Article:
Translation of walk in Spanish:
intransitive verb/verbo intransitivo
- 1 caminar, andar* (especially Spain/especialmente España) ; (in a leisurely way) pasear at a walking pace al paso (del que camina) walk, don't run! ¡camina, no corras! walk/don't walk (American English/inglés norteamericano) cruce/no cruce I'll walk with you as far as the library te acompaño hasta la biblioteca we spent the morning walking around town pasamos la mañana caminando or paseando por la ciudad we'd better start walking back será mejor que nos pongamos en camino de regreso I walk by o past the school on my way to work paso por el colegio de camino al trabajo you can't just walk by without helping no puedes seguir de largo sin pararte a ayudar he walked down/up the steps bajó/subió los peldaños everyone stopped talking when he walked in todos se callaron cuando él entró she walked out of the hotel salió del hotel she walked up to the guard se acercó al guardia to walk tall ir* or andar* con la cabeza en altoExample sentences
- He lists his recreations as walking, cruising, theatre, painting and travel.
- The other most important aspect is exercise, walking, aerobics, dancing, skipping, whatever takes your fancy.
- Patients must be initiated into simple exercises such as walking.
- 2 (go by foot) ir* a pie, ir* caminando or (especially Spain/especialmente España) andando it's too far to walk está demasiado lejos para ir a pie there was no elevator so we had to walk up no había ascensor, así que tuvimos que subir por la escalera he never walks anywhere no va a pie a ningún ladoExample sentences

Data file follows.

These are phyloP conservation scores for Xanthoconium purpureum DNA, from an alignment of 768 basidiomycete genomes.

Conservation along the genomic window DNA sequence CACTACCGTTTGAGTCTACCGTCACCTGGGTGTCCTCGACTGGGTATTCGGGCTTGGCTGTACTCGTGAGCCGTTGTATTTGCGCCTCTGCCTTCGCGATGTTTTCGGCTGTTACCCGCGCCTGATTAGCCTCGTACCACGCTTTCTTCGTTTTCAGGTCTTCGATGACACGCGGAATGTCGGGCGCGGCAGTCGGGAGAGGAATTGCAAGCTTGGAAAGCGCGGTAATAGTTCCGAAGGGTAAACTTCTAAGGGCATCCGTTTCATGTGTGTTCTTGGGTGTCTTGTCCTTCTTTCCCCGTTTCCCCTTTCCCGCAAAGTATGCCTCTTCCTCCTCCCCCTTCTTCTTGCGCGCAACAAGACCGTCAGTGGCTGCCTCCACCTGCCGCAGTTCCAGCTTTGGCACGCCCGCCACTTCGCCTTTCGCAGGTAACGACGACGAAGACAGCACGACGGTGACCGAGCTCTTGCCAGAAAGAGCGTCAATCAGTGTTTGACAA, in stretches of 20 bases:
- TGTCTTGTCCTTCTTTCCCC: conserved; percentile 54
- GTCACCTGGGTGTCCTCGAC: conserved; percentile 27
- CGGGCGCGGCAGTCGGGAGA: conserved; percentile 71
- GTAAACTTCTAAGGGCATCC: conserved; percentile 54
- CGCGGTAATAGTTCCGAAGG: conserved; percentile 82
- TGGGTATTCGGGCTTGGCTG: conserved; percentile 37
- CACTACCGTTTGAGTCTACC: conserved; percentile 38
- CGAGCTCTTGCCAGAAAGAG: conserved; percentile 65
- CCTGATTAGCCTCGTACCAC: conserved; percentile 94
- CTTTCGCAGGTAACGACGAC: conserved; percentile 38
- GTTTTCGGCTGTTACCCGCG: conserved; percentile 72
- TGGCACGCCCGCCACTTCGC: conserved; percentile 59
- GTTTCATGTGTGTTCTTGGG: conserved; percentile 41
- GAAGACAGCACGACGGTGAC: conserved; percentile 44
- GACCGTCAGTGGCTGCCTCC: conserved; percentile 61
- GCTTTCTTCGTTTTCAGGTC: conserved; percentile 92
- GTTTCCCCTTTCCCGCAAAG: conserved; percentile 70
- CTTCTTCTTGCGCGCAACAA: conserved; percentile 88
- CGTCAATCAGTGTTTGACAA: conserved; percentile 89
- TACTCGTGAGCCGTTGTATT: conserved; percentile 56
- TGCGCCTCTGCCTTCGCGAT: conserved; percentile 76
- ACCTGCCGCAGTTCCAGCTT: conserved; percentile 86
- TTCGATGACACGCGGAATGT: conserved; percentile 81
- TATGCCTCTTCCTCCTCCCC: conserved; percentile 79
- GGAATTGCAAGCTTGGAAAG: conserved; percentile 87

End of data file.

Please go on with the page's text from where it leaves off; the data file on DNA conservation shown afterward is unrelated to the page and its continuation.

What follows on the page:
- Every time I lifted my foot to walk, my other foot stuck to the ground and caused me to fall forward.
- I continued to walk, my pace quickening once I was in a somewhat safer place.
- As there are never any gaps in the traffic, you simply have to step out into the road and keep walking at a steady pace.
- 3 [Sport/Deporte] (in baseball) dar* una base por bolas, pasar por bolasExample sentences
- Increasingly, it seems, such restraint, like a batsman walking when he nicks it, has gone the way of the dodo.
- The batsman knows he is out, yet, I've never heard of a match referee suspending a batsman for not walking.
- Javed Omar was the first to fall, trapped lbw for 3-and he was walking before the umpire had raised his finger.
- Never one to draw many base on balls, Rich is walking at the lowest rate of his career.
- Chambers walked eight batters and struck out four in a game that took two hours and one minute to play.
- Things got a bit tense when Gagne walked J.T. Snow on four pitches as well to load the bases.
- After walking Stanley, Barber was replaced by Miller who got Don Weft to hit a grounder up the middle.
- 4 (go missing) (British English/inglés británico) [colloquial/familiar], [humorous/humorístico], desaparecer*
- 5 (back out) (American English/inglés norteamericano) [colloquial/familiar], echarse para atrás [colloquial/familiar]Example sentences
- But do you not find pens 'walk' around the office? I can never keep a pen on my desk, whereas one of my colleagues seems to 'breed' them.
- But do you not find pens 'walk' around the office? I can never keep a pen on my desk.
- When we arrived over 100 New Orleans P.D. officers had already walked off the job.